New York Democrat Grace Meng plans to introduce legislation in the House on Friday to prevent President Donald Trump from using a national emergency declaration to fund a wall along the southern border.
Dubbed the “No Walls Act,” the bill would prohibit the construction of barriers, including fences walls and steel slats, along the U.S.-Mexico border if national emergencies are declared during government shutdowns.
“It is unconscionable that President Trump is threatening to side-step Congress and declare a fake national emergency in order to build his wall, as funding for the government and more than 800,000 federal workers hangs in the balance,” Meng said in a statement. “We must send a clear message to the President that creating this type of manufactured emergency for the sole purpose of securing an unrealistic campaign promise is unacceptable.”…
The Senate passed by unanimous consent legislation Thursday evening providing that federal workers — essential and furloughed employees — will be paid once the shutdown is over.
Federal employees are due to miss paychecks Friday, which has caused consternation in the Washington, DC, region.
Trump made his pledge in a phone call with Senate Majority Leader Mitch McConnell (R-Ky.) as part of an effort to work out a deal to adjourn the Senate this week.
Kaine, who represents thousands of federal workers in Northern Virginia, threatened to block the adjournment resolution unless GOP leaders provided some assurance that they would be taken care of for time and paychecks missed because of the shutdown….
The Democratic-led House passed a standalone spending measure Thursday to provide funding for the Departments of Transportation, Housing and Urban Development, and other agencies.
The House voted 244-180 to approve the clean funding measure. Twelve Republicans bucked party lines to join Democrats in voting for the bill on the floor.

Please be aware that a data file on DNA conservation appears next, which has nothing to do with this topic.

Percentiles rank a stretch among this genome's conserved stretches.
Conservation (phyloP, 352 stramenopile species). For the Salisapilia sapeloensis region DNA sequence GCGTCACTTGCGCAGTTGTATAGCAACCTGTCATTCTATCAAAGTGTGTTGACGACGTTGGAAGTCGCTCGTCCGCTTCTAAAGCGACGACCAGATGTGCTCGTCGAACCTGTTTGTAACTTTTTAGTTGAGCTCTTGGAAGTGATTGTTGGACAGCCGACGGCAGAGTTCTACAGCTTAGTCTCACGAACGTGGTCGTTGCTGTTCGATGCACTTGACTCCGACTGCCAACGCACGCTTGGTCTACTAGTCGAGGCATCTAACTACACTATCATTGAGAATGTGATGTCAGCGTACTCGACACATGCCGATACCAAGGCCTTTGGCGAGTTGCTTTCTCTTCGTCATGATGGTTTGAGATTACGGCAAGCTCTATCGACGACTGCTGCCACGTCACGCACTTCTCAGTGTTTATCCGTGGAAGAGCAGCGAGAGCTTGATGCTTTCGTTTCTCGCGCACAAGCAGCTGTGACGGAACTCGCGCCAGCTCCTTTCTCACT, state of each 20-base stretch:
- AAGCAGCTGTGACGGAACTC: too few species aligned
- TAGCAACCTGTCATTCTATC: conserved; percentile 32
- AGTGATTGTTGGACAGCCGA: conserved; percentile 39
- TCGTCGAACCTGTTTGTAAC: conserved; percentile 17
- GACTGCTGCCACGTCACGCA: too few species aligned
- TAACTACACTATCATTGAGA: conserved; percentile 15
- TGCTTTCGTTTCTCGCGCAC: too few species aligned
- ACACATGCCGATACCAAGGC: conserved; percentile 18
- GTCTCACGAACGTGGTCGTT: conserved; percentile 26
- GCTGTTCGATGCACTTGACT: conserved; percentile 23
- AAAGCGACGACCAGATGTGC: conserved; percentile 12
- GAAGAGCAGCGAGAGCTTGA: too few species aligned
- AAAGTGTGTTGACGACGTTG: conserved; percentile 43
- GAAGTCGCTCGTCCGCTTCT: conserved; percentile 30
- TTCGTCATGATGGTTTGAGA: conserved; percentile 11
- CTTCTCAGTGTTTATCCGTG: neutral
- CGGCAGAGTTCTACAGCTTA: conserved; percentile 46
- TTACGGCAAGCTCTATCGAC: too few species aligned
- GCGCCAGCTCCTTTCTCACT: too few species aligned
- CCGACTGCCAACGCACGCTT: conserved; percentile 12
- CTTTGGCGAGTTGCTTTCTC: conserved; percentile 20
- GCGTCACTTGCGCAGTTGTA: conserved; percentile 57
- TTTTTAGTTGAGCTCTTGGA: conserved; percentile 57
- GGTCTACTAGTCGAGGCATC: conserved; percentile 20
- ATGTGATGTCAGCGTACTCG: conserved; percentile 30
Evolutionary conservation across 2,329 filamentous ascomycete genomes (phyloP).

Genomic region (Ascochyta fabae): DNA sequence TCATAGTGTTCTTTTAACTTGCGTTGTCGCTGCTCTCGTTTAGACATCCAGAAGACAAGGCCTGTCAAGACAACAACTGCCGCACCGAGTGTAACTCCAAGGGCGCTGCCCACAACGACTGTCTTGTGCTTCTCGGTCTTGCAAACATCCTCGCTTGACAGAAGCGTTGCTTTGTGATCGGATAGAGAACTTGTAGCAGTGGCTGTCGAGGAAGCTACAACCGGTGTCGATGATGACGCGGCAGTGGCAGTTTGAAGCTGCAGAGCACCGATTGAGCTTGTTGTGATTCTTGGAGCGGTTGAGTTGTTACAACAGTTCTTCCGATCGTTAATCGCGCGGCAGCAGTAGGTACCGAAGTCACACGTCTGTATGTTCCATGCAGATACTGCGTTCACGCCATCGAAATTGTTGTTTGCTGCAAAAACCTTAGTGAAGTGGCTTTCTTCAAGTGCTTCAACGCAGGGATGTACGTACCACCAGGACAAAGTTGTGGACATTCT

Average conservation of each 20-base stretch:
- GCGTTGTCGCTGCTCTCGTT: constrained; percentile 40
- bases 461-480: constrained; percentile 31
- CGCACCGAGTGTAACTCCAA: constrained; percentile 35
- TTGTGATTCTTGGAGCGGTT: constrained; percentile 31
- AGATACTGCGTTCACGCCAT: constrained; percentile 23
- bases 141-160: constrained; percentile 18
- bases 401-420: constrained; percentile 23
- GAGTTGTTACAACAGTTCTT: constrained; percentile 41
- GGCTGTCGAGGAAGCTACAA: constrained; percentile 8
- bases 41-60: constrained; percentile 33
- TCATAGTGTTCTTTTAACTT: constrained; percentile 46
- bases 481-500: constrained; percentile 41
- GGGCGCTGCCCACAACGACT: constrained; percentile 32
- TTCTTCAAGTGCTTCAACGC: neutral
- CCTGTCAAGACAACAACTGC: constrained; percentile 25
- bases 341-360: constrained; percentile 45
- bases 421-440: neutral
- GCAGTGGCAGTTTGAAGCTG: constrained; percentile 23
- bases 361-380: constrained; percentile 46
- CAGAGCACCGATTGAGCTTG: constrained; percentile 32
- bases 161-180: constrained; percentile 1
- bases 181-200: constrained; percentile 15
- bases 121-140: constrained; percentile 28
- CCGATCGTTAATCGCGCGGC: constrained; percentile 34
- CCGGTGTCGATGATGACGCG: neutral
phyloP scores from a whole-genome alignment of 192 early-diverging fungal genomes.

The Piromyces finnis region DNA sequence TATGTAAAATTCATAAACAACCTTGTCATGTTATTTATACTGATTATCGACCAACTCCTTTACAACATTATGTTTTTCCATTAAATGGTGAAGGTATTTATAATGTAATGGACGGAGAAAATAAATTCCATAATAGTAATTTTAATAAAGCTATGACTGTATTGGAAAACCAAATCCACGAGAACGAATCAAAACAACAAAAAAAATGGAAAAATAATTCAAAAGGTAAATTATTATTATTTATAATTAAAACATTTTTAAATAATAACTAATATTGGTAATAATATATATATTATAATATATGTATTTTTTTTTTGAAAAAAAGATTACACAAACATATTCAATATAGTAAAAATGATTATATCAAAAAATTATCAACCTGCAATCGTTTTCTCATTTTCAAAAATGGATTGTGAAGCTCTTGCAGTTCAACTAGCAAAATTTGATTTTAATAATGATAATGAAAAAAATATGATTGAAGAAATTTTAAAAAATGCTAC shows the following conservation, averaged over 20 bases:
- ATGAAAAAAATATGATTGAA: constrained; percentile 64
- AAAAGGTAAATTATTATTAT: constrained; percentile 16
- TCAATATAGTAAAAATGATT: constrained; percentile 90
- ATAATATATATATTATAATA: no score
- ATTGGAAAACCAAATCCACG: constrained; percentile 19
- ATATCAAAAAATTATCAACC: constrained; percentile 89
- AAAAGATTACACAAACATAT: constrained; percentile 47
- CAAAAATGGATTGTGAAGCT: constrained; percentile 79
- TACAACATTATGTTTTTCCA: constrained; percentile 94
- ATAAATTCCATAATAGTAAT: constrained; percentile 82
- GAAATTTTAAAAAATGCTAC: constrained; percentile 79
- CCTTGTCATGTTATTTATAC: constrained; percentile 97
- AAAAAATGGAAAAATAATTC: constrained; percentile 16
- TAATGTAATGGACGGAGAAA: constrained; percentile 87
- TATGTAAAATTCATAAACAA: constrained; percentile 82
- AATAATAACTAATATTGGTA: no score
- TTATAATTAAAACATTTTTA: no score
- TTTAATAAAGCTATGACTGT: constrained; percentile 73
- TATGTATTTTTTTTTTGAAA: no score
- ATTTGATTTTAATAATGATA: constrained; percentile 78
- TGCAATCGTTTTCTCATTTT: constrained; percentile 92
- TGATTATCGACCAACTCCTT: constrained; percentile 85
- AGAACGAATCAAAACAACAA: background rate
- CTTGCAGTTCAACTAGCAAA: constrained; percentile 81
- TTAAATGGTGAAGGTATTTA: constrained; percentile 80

The chamber then voted 243-183 to pass a separate measure to fund the Department of Agriculture and related agencies through Sept. 30, with 10 Republicans joining Democrats to vote for the measure.
That bill would also allocate funding for the Supplemental Nutrition Assistance Program (SNAP), a top priority for lawmakers concerned that millions of Americans could lose access to food stamp benefits after temporary funding provided by the U.S. Department of Agriculture runs out at the end of February.
The lower chamber is expected to vote on its final standalone spending bill to fund the Department of the Interior and the Environmental Protection Agency on Friday….
Virtually every segment of the aviation industry — from airlines to airports — is ramping up pressure on lawmakers and the White House to reopen the government, suggesting that a prolonged shutdown could seriously harm passengers and business.
Air traffic controllers and other aviation industry workers reinforced the point with a rally outside the Capitol on Thursday, saying safety suffers when air traffic controllers, baggage screeners and Federal Aviation Administration technicians and inspectors are either furloughed or forced to work without pay as the shutdown enters its third week.
Beyond the obvious concern of having an air traffic controller distracted by worries about personal finances while performing a high-stress job, many are also concerned about falling behind on everything from aircraft inspections to training the next generation of air traffic controllers, since the FAA controller academy is shuttered.
Furloughs have also hit the accident investigators at the National Transportation Safety Board, blocking potential probes of one fatal small-plane crash and at least 11 other incidents….
As RedState wrote earlier, the president is now saying, “I have the absolute right to declare a national emergency, I haven’t done it yet. I may do it. If this doesn’t work out I would almost say definitely.”
It should be obvious to everyone that this is an extremely dangerous precedent to set, and such executive overreach should anger members of Congress, but apparently at least one member of Congress doesn’t see it that way. Senator Lindsey Graham (R-S.C.) somehow finds this power grab an appropriate course and is shamelessly, disappointingly giving in — while giving up congressional power…
There is also the dangerous precedent that this move sets. We should not give Democrats any reason to abuse executive power upon a Democrat’s return to the White House. If President Trump sets this state with this “national emergency,” it almost guarantees that the next Democratic President will declare a “national emergency” to tackle issues like climate change. And I can assure you won’t like the steps the Democrat president takes while Republicans in Congress sit helplessly by, all because such executive overreach is part of the slippery slope they themselves not only allowed but applauded….
When asked by reporters if he was preparing to declare the border crisis a state of emergency he replied, “Perhaps.”
“Somebody would sue to stop it, but we would win that suit I believe very quickly,” he said…